Motivated by the above discussions, in this paper, we have made an endeavor to study and analyze CMPS between fractional-order chaotic nonlinear systems with incommensurate orders. And corresponding nonlinear controllers are designed. By virtue of the complex scaling matrices in CMPS, we establish a link between the incommensurate fractional-order chaotic real systems and complex systems. CMPS of fractional-order chaotic systems will contain CS, AS, PS, MPS and extend previous works.

The remainder of this paper is organized as follows. Section 2 reviews some preliminaries. CMPS of the incommensurate fractional-order chaotic systems is discussed in detail in Sections 3 to 5. Finally, a concluding remark is given in Section 6.

2 Fractional derivative and preliminaries 2.1 Definition

As we know, there are several definitions of fractional derivative including the Grunwald-Letnikov definition, the Riemann-Liouville definition, and the Caputo definition[25-27].

Definition 1. The $\alpha$ order Riemann-Liouville fractional integration is given by

$ \begin{eqnarray*} _aI^{\alpha}_{t}f(t)=\frac{1}{\Gamma(\alpha)}\int^{\rm T}_{a}\frac{f(\tau)}{(t-\tau)^{1-\alpha}}{\rm d}{\tau}, \ \ t>a \end{eqnarray*} $

where $\Gamma(\cdot)$ is the Gamma function, determined by

$ \Gamma(\alpha)=\int^{\infty}_{0}t^{\alpha-1}{\rm e}^{-t}{\rm d}t. $

Definition 2. For $n-1 < \alpha < n$, the Riemann-Liouville (RL) fractional derivative of order $\alpha$ is defined as

$ \begin{eqnarray*} &&^{R}_aD^{\alpha}_{t}f(t)=\frac{1}{\Gamma(n-\alpha)}\frac{{\rm d}^{n}}{{\rm d}t^{n}}\int^ {\rm T}_{a}\frac{f(\tau)}{(t-\tau)^{\alpha-n+1}}{\rm d}{\tau}=\\ &&\qquad \qquad \quad \frac{{\rm d}^{n}}{{\rm d}t^{n}}I^{n-\alpha}f(t). \end{eqnarray*} $

Definition 3. The Grunwald-Letnikov (GL) derivative with fractional order $\alpha$ is given by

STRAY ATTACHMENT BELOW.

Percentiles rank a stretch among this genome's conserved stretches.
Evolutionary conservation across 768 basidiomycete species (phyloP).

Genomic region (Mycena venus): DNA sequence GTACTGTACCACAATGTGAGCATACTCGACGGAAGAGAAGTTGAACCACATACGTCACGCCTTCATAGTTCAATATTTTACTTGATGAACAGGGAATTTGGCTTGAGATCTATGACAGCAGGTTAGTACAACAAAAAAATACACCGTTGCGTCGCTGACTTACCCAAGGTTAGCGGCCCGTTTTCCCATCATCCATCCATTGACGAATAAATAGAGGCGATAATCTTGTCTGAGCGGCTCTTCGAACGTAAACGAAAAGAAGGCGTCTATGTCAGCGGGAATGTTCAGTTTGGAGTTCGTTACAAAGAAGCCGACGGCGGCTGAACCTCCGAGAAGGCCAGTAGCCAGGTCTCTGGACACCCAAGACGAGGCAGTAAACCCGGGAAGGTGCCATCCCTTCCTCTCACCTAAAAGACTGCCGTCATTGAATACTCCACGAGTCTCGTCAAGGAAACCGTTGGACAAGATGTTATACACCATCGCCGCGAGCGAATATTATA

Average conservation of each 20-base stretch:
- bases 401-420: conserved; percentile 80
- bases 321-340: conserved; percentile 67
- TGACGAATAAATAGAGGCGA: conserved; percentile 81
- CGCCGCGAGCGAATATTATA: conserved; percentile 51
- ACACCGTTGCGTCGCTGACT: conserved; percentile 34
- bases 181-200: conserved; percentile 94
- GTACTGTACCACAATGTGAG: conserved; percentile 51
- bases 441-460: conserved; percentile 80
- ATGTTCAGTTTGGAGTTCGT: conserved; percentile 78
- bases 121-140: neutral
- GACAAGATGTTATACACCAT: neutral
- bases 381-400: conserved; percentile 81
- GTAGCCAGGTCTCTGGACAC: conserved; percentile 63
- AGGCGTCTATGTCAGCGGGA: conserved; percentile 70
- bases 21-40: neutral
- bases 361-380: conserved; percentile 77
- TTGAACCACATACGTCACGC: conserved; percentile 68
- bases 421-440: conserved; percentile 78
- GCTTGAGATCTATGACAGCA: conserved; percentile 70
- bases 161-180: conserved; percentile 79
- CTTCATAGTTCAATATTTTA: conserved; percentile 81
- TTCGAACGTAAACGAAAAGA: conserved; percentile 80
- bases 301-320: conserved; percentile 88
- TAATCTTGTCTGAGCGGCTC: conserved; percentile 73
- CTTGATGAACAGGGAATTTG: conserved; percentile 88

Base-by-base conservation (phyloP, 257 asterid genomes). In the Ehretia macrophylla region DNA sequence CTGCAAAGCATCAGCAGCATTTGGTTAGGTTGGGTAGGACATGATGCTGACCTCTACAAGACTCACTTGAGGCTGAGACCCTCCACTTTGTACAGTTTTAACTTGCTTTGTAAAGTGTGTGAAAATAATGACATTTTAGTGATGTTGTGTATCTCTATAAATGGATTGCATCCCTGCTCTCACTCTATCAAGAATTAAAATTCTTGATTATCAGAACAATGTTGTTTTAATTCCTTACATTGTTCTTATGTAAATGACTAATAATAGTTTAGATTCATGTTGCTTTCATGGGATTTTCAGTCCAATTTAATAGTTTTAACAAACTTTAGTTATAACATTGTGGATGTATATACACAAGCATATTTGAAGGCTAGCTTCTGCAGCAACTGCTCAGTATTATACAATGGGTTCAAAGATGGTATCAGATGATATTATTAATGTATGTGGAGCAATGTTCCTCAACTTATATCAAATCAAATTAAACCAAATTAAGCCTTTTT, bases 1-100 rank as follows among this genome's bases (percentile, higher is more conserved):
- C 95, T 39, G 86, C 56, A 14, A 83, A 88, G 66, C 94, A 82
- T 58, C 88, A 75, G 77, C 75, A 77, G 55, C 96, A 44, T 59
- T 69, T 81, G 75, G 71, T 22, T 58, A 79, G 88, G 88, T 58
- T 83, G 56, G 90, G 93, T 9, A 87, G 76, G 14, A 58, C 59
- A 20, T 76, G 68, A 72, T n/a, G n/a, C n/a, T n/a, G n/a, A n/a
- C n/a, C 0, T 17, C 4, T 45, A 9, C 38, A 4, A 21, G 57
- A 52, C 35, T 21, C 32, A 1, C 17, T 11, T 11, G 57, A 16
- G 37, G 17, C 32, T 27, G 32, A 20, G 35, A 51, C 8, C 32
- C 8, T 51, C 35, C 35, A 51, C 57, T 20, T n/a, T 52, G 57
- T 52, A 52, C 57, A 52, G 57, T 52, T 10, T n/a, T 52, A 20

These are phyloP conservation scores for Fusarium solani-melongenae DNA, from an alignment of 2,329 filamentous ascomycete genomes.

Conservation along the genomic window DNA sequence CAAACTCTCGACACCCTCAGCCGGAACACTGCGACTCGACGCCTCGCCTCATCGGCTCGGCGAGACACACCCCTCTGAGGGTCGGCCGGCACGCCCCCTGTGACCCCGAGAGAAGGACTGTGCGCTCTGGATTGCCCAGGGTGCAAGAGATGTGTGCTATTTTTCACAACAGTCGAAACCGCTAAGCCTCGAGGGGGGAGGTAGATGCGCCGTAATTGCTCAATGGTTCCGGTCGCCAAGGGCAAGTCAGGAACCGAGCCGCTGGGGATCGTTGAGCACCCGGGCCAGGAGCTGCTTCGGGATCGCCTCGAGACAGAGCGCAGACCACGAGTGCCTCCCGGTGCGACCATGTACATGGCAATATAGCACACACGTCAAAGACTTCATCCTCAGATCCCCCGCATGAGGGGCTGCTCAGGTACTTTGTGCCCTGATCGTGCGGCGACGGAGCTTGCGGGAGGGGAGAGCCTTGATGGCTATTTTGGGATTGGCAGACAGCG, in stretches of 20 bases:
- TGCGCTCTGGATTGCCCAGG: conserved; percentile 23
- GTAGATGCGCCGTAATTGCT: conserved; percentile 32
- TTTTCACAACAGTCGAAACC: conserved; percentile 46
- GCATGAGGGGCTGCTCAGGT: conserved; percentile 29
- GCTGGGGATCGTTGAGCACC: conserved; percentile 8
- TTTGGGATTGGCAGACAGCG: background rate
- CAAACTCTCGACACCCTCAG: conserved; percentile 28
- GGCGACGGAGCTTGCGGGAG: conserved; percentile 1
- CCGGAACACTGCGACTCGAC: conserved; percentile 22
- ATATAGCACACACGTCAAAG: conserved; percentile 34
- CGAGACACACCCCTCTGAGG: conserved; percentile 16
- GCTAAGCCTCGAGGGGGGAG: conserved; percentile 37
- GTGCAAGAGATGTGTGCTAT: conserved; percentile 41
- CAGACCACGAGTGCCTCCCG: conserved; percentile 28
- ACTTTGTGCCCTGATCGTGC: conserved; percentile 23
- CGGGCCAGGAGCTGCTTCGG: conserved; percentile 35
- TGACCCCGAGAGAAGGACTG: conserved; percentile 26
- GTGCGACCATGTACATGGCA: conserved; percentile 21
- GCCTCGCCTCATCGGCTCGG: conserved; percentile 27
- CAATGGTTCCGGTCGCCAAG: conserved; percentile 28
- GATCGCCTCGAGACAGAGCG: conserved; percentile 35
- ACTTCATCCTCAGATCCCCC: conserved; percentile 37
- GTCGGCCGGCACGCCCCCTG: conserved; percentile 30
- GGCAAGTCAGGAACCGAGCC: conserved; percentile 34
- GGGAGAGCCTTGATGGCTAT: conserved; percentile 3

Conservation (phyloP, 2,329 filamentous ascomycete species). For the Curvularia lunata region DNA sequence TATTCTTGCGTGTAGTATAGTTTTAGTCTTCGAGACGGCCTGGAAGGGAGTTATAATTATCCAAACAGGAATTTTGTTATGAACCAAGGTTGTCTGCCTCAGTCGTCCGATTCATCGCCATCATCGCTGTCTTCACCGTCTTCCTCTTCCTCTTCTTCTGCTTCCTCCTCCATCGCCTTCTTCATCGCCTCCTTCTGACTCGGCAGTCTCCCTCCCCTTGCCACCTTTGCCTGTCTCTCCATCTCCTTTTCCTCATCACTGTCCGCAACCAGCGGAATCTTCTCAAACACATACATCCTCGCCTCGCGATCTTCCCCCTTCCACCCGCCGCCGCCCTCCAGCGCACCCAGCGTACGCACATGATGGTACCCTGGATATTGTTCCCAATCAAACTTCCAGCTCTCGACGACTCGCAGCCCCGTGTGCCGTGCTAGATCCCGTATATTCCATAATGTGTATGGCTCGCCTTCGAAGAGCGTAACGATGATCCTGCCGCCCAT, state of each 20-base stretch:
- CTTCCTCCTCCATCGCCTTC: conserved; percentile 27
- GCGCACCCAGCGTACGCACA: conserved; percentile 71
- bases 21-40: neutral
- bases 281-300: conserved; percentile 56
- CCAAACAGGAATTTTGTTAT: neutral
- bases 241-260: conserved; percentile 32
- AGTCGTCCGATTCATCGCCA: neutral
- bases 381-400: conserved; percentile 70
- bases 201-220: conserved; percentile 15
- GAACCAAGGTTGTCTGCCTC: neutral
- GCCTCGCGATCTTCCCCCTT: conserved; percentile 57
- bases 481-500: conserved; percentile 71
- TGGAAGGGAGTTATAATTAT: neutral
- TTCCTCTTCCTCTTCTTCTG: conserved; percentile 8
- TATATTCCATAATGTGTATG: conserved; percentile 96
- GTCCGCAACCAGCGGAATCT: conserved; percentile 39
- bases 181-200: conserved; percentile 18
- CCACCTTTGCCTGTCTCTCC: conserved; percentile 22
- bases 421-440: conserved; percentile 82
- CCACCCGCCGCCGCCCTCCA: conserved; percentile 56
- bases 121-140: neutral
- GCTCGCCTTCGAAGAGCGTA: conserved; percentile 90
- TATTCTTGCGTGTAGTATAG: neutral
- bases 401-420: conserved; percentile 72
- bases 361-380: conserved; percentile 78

$ \begin{eqnarray*}~~~~~ ^{G}_aD^{\alpha}_{t}f(t)=\lim\limits_{h\rightarrow0}h^{-\alpha}\sum\limits_{i=0}^{\left[\frac{t-a}{h}\right]}(-1)^{i}\left( \begin{array}{ccccc} \alpha \\ i \\ \end{array} \right)f(t-ih) \end{eqnarray*} $

where $\left(\begin{array}{ccccc} \alpha \\ i \\ \end{array}\right)=\frac{\alpha(\alpha-1)(\alpha-2)\cdots(\alpha-i+1)}{i!}$ is the usual notation for the binomial coefficients and $[\cdot]$ means the integer part.

Definition 4. The Caputo fractional derivative of order $\alpha$ is defined as

$ \begin{eqnarray*} \begin{array}{lll} &^{C}_aD^{\alpha}_{t}f(t)\, =\\&\qquad\left\{ \begin{array}{lll} \dfrac{1}{\Gamma(n-\alpha)}\displaystyle\int^{\rm T}_{a}\dfrac{f^{(n)}(\tau)}{(t-\tau)^{\alpha-n+1}}{\rm d} {\tau}, \ n-1<\alpha<n \\[3mm] \dfrac{{\rm d}^{n}}{{\rm d}t^{n}}f(t), \ \ \ \alpha=n \end{array} \right. \end{array} \end{eqnarray*} $

where $n=[\alpha]$ and $^{C}_aD^{\alpha}_{t}$ is called the Caputo derivative operator.

Since the initial conditions for the fractional differential equations with Caputo derivatives take on the same form as those for integer-order ones, we employ the Caputo definition to describe the fractional-order chaotic systems. In the rest of this paper, the notation $\frac {d^{\alpha}}{{\rm d}t^{\alpha}}$ is chosen as the Caputo derivative operator $^{C}_aD^{\alpha}_{t}$ and we mainly consider the order $0 < \alpha < 1$.

2.2 Numerical algorithm

Unlike the numerical algorithm for solving an ordinary differential equation, the numerical simulation of a fractional differential equation is not so easy. In the literatures of fractional chaos field, there are two approximation methods which can be used to solve numerically fractional-order differential equations. The first one is based on the approximation of the fractional-order system behavior in the frequency domain[28]. The other algorithm to find an approximation for fractional-order systems is based on the predictor-correctors scheme[29, 30]. This method is an improved version of Adams-Bashforth-Moulton algorithm. Here, we choose the Adams-Bashforth-Moulton predictor-correctors for numerical computation. Next, we interpret the approximate solution of nonlinear fractional-order differential equations using this algorithm in the following way.

The differential equation can be described by

$ \begin{eqnarray*} \begin{array}{lll} \left\{ \begin{array}{lll} \dfrac{d^{\alpha}}{{\rm d}t^{\alpha}}x=f(t, x), \ \ \ 0\leq t\leq T \cr x^{k}(0)=x^{(k)}_{0}, \ \ \ k=0, 1, \cdots, [\alpha]-1 \cr \end{array} \right. \end{array} \end{eqnarray*} $

which is equivalent to the Volterra integral equation

$ \begin{align*} x(t)=\, &\sum^{[\alpha]-1}_{k=0}x^{(k)}_{0}\frac{t^{k}}{k!}+\\ &\frac{1}{\Gamma(\alpha)}\int^{\rm T}_{0}(t-\tau)^{(\alpha-1)}f(\tau, x){\rm d}\tau. \end{align*} $

Now, set $h=\frac{T}{N}$, $t_{j}=jh$ ($j=0, 1, \cdots, N$). Then, the corrector formula for the latter equation can be discretized as